Mamata Banerjee's third Railway budget in UPA-II contains few surprises: full of populist symbolism and sops but weak in substance. She made it clear to Parliament that the Indian Railways was passing through a very difficult phase financially but has failed to come up with any credible solution. With elections to the West Bengal Assembly round the corner, there was no question of the leader of the anti-Left coalition altering the fare structure. As the freight rates were raised a couple of months ago, she has left them untouched. Nevertheless, she proposed an increase in the annual plan outlay, from just over Rs.40,000 crore in the current year to Rs.57,630 crore in 2011-2012. This would involve a market borrowing of Rs.20,000 crore. The opposition, especially the Left parties and Ms Banarjee's predecessor in the Railway Ministry, Lalu Prasad, were quick to point out that the implementation record of the Railway Minister has left a lot to be desired. The truth is that most of the projects she announced in the last budget and a number of others under execution have failed to get the budgetary support necessary for early completion. Ms Banerjee's response to her critics is the proposal to set up a Central Organisation for Project Implementation, with four regional offices, to keep a tab on progress.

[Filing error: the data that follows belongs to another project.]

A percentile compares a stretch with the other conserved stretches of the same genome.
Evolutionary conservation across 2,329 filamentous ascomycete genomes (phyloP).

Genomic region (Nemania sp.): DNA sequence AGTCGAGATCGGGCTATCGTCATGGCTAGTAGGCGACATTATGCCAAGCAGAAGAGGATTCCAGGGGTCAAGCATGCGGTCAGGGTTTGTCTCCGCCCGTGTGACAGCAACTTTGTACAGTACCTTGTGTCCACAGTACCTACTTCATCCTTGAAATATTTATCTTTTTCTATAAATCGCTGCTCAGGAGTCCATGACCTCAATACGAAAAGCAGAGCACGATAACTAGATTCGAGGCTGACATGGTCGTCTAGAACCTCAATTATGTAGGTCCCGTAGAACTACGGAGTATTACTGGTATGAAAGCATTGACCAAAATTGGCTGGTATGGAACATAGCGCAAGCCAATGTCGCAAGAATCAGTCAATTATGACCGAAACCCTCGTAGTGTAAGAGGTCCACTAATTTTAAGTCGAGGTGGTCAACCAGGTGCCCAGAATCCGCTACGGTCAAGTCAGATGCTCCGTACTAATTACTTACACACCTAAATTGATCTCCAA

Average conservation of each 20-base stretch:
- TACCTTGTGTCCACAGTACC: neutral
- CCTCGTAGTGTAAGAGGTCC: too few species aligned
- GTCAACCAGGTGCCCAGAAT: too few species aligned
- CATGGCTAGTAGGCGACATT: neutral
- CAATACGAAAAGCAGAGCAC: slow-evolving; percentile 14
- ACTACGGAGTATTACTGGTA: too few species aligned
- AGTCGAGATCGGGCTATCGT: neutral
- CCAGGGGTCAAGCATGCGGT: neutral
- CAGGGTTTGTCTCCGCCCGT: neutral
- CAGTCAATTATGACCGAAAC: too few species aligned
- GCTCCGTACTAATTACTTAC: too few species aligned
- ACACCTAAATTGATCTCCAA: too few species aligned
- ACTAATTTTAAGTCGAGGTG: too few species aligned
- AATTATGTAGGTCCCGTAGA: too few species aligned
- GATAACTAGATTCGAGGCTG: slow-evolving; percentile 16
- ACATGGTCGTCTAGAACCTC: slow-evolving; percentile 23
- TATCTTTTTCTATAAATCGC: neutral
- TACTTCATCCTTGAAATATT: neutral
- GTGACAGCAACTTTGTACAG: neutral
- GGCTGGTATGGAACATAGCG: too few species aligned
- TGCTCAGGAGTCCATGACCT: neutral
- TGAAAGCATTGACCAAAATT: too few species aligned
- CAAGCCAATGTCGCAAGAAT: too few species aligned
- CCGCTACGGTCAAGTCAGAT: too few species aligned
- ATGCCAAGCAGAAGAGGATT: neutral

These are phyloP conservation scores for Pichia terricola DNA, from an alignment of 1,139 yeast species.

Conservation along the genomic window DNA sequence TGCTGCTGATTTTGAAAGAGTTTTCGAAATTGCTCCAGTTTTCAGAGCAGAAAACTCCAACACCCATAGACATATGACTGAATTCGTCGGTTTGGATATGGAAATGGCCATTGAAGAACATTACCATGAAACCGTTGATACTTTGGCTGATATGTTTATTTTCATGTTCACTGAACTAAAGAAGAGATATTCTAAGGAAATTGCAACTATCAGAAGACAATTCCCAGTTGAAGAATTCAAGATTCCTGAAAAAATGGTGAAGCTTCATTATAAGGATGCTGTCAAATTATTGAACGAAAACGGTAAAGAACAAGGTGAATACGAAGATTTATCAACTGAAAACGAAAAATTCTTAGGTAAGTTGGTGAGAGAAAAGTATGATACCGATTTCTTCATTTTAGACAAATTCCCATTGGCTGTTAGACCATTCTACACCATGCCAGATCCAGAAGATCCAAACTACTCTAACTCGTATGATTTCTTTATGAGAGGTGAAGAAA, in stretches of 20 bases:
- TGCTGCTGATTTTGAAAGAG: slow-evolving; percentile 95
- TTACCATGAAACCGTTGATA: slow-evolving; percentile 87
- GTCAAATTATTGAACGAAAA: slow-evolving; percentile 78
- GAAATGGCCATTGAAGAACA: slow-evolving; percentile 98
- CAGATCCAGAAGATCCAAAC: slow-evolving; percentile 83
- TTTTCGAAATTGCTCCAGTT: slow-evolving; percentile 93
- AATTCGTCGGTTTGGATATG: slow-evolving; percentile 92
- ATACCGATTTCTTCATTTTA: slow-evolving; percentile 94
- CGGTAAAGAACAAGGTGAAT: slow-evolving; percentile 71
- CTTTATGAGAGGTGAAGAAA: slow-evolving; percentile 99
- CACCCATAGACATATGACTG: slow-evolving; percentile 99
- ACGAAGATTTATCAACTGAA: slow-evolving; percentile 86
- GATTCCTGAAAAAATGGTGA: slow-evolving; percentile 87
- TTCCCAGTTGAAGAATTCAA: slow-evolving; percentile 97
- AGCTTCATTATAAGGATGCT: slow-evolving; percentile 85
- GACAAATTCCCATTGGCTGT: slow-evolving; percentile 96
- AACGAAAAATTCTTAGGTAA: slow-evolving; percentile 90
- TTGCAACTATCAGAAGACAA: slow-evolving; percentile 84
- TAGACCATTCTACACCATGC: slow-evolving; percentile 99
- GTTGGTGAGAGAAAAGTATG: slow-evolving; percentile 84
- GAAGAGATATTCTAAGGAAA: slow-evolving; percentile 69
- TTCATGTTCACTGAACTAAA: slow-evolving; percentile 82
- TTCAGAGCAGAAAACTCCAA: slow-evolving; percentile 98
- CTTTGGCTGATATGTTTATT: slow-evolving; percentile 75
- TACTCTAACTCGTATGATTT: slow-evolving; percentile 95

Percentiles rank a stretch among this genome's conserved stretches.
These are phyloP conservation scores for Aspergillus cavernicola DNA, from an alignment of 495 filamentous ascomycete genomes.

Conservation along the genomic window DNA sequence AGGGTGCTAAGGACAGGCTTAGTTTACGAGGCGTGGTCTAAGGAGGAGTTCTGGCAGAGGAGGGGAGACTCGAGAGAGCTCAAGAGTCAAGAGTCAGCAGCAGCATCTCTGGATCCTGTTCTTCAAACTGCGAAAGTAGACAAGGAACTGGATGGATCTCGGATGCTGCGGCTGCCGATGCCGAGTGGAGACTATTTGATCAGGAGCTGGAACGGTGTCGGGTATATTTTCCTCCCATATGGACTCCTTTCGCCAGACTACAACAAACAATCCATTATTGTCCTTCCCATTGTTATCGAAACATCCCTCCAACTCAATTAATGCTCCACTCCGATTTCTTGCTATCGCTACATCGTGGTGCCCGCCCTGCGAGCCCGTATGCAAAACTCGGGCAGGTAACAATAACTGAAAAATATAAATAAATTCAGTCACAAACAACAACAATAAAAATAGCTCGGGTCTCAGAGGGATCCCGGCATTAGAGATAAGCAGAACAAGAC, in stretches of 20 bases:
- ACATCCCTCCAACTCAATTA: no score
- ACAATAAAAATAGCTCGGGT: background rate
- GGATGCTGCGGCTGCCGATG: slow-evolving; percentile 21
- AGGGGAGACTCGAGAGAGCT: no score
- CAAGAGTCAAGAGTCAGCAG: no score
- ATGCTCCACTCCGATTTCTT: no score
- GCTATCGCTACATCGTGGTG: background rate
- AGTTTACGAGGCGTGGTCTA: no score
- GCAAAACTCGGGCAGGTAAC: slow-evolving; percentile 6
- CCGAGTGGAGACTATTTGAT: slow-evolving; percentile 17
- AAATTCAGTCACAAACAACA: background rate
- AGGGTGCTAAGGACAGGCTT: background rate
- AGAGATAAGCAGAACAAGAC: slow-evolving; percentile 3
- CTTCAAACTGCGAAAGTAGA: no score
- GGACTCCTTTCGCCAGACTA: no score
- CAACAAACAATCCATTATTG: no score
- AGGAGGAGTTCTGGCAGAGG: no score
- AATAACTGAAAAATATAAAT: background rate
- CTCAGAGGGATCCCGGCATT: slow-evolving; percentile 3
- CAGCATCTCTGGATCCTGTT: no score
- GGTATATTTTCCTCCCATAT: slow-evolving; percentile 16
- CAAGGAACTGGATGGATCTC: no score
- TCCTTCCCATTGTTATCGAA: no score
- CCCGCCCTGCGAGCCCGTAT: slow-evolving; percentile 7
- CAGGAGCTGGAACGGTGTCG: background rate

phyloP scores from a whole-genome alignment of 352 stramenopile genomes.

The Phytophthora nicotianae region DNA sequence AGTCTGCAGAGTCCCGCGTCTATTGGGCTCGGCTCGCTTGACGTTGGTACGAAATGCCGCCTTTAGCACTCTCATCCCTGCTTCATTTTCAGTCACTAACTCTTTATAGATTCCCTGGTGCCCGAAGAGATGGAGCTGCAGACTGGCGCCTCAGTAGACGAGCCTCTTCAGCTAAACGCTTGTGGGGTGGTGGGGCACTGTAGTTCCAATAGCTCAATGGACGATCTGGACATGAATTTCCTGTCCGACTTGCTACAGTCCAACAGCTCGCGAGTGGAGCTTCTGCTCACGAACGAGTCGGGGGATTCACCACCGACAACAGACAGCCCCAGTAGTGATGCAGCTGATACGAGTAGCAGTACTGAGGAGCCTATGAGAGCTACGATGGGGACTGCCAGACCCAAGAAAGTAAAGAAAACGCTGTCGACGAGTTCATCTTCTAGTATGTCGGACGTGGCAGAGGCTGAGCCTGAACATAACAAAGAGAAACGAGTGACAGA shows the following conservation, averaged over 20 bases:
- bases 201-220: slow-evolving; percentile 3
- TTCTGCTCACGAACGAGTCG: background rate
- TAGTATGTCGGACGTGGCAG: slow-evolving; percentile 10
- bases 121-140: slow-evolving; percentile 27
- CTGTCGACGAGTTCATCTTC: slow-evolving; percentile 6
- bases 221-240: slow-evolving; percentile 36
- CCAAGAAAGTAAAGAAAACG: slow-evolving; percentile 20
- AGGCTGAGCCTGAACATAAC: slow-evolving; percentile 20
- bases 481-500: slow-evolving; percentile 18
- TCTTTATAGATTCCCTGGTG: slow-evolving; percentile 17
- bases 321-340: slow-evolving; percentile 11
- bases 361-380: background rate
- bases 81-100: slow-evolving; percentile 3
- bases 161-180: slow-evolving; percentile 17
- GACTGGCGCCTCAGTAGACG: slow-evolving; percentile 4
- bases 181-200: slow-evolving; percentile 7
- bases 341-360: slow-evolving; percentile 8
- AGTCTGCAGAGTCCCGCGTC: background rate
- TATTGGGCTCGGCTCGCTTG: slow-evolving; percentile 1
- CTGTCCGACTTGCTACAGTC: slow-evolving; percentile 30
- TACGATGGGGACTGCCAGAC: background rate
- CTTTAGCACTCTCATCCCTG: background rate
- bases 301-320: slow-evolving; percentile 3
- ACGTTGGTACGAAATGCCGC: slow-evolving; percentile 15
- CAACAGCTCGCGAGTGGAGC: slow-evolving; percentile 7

Making no bones about her preference for her home State, Ms Banerjee announced a metro coach factory in Singur and a Rail Industrial Park in Nandhigram district — two areas where her party, the Trinamool Congress, launched violent agitations, allying with extremists, to prevent major private industries from coming up. In addition, the Kolkata Metro is set for expansion and more services. In keeping with recent trends, Ms Banerjee has lowered the eligibility age for women from 60 to 58 years to avail themselves of the fare concession for senior citizens, besides increasing the concession rate from 30 per cent to 40 per cent for both men and women. A special package is on the anvil for the North Eastern region, with a mission to connect all these States except Sikkim in seven years. The proposal to develop an integrated suburban railway network for Mumbai, Kolkata, Chennai, Hyderabad, and Ahmedabad is welcome. The really worrying aspect is the worsening operating ratio — which indicates how much the Railways spend to earn Rs.100 — to 92.1. For the Railways to be considered healthy enough, this figure should be in the 70s. If Nitish Kumar laid the foundation for the turnaround of the Railways, Mr. Lalu Prasad presided over the best years. What can Ms Banerjee claim at the end of the day?